Being a concept album and similar to Truthless Heroes, the band has some interlude tracks in “User Agreement”, “Trust the Science” and “Icarus/Prometheus” and in those rely on a variety of electronic elements to set the tone.  “User Agreement” does bring in some drums, bass, and clean guitar to back the soulless voice reading the agreement.  “Trust the Science” has all the feeling of a futuristic sci-fi dystopian film with a dissociated voice talking about “hacking” biology and what the future could hold.  The electronic elements here have a futuristic bent to them and the distortion in the voices adds an element of creepiness, especially when the tone deepens and the sound becomes more ominous. I would probably add “Tartarus Kiss” into this with its trippy, electronica sounds and monotone vocals that add a definite element of creepiness.

With its mix of spoken, clean and growled vocals, heavy, slow riffs, and electronic elements, “When the Belfry Speaks” is a good track highlighting this new sound for Project 86.  As if to top the previous track, “Metatropolis” pulls out even more stops, with heavy chugging marching riffs, the clean and growled vocals, and again those heavy, chugging riffs, and in this track one can really appreciate the complex and heavy drums from Matt Marquez. 

“Skinjob” ups the ante even further by adding Corey Putnam (Norma Jean) into the mix as well.  Grayson Stewart on the bass and guitar and Matt Marquez on drums are really the stars of this track as musically it veers all over the place with quieter sections, complex drum patterns and then heavy melodic metalcore. The stops and starts in the track and the way the song shifts effortlessly between elements is a testament to the songcraft.

If the metalcore wasn’t there, parts of “Spoon Walker” would fit on other Project 86 albums without raising an eyebrow.  Most of the track though falls into this newer, metalcore sound from the band but even heads toward doom/sludge for one of the heaviest parts of the narrative as destruction is promised and the song ends to the sounds of glitching electronica.  “Tears in Reign” serves as an outro, post-destruction as society sees the potential for restoration complete with more of the glitching electronic elements providing atmosphere before abruptly ending.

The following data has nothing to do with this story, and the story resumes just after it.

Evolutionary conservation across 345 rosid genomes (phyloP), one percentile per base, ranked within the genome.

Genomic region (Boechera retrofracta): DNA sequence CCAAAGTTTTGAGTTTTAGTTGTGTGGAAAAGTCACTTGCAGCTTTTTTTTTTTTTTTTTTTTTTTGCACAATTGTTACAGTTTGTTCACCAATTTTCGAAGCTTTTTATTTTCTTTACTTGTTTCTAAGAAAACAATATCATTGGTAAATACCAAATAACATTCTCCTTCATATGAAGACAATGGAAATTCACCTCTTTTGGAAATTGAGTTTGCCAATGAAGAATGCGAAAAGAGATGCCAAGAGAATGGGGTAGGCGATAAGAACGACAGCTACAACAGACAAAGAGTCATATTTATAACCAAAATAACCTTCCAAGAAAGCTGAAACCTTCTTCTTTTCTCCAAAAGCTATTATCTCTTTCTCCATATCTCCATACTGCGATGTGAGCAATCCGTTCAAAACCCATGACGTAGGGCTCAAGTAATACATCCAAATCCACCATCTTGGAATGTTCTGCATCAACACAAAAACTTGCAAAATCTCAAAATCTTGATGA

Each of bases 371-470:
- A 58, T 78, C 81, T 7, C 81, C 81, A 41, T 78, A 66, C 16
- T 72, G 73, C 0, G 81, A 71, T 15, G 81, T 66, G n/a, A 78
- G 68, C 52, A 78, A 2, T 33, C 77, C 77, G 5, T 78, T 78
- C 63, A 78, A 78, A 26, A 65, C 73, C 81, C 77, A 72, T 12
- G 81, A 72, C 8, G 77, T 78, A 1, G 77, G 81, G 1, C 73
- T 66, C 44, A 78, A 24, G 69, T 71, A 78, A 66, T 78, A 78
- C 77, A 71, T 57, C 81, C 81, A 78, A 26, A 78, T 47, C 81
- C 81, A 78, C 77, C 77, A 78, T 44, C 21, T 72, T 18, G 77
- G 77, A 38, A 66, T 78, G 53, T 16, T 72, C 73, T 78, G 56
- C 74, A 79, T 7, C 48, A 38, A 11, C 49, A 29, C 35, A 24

To be honest, I’ve tried a number of times to listen to this album with an open mind, but it veers so far from what I’ve come to expect from Project 86, I have my struggles.  I miss the anthemic choruses,  great riffs and melodies the band is known for.  Previous concept albums the band has done still had those memorable, standout tracks that could stand on their own, and those are just missing from Omni, Part 1. That being said, the overall story for the album fits the overall darkness and heaviness present and is worth your time.  As mentioned elsewhere though, the album does demand an uninterrupted listen and an undistracted listener to fully appreciate everything contained within.

Written by John nJackson

Rating: 8/10


  1. Apotheosis
  2. Virtual Signal
  3. 0 > 1
  4. User Agreement
  5. When the Belfry Speaks
  6. Metatropolis
  7. Trust the Science
  8. Tartarus Kiss
  9. Skinjob (feat. Cory Brandon)
  10. Icarus/Prometheus
  11. Spoon Walker
  12. Tears in Reign

Release Date: February 15th. 2023

Record Label: Team Black Recordings

Band Members
Andrew Schwab – Vocals
Grayson Stewart – Guitars, Bass, Keyboards
Matt Marquez – Drums

Follow them at: Facebook  / Twitter Website  iTunes / Spotify

Video for ‘Metatropolis’

Video for ‘Virtual Signal’

Video for ‘0>1’